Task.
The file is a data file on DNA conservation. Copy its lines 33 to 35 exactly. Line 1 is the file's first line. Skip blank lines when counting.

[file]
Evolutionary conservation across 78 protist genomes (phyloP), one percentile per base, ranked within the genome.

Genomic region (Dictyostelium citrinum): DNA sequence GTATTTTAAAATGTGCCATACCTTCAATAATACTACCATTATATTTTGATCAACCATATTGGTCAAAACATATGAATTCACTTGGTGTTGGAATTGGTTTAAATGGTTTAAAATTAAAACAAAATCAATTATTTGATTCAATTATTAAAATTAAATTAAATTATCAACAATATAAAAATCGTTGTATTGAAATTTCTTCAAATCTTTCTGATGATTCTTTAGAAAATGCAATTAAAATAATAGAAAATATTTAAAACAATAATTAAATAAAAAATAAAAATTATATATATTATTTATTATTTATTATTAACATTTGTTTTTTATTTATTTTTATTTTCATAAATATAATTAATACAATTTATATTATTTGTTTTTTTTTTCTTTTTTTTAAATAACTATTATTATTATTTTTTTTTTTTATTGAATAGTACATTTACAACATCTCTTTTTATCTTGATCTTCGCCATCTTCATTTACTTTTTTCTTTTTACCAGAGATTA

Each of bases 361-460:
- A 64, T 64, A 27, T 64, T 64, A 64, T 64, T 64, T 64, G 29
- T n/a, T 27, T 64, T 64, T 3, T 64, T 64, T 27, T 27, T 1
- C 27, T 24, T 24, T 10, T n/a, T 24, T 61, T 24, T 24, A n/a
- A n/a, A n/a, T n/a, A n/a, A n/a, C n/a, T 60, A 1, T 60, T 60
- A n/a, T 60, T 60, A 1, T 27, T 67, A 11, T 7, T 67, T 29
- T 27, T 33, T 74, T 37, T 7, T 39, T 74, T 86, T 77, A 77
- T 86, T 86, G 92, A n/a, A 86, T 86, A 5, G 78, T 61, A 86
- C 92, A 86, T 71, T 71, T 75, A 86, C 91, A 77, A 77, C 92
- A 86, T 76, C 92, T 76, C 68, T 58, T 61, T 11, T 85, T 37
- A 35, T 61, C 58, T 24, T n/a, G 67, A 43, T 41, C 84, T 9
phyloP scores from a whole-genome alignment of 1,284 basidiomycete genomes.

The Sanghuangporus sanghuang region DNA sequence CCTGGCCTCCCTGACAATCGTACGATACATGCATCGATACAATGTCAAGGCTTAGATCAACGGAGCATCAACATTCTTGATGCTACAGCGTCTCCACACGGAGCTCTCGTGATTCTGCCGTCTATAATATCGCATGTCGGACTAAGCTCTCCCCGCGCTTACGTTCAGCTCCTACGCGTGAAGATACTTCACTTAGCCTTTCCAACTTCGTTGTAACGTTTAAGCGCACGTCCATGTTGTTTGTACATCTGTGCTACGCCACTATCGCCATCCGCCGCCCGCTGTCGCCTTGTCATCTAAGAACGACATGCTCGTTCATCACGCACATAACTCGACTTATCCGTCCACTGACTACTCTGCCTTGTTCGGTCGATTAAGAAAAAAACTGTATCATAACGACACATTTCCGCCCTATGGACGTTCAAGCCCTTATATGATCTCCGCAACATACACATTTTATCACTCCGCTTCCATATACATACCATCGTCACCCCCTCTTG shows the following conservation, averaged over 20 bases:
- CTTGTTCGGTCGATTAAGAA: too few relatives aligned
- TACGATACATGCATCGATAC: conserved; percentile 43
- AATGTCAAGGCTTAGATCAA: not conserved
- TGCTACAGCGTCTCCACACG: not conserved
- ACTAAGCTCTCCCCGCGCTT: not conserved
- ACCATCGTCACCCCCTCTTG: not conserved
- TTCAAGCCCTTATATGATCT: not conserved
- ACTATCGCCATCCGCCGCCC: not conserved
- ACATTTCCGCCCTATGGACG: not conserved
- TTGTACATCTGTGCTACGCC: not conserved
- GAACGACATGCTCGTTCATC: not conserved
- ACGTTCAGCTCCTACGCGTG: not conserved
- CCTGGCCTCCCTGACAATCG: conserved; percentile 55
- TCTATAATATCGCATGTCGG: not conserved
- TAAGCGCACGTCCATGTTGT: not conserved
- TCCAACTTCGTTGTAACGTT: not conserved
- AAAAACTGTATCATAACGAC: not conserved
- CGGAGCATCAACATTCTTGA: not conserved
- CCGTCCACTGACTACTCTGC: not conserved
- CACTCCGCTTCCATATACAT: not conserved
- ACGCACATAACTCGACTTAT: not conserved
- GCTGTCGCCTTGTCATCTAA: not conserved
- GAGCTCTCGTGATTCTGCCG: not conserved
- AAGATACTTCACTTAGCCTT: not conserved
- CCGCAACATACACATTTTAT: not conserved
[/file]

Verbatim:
- CGGAGCATCAACATTCTTGA: not conserved
- CCGTCCACTGACTACTCTGC: not conserved
- CACTCCGCTTCCATATACAT: not conserved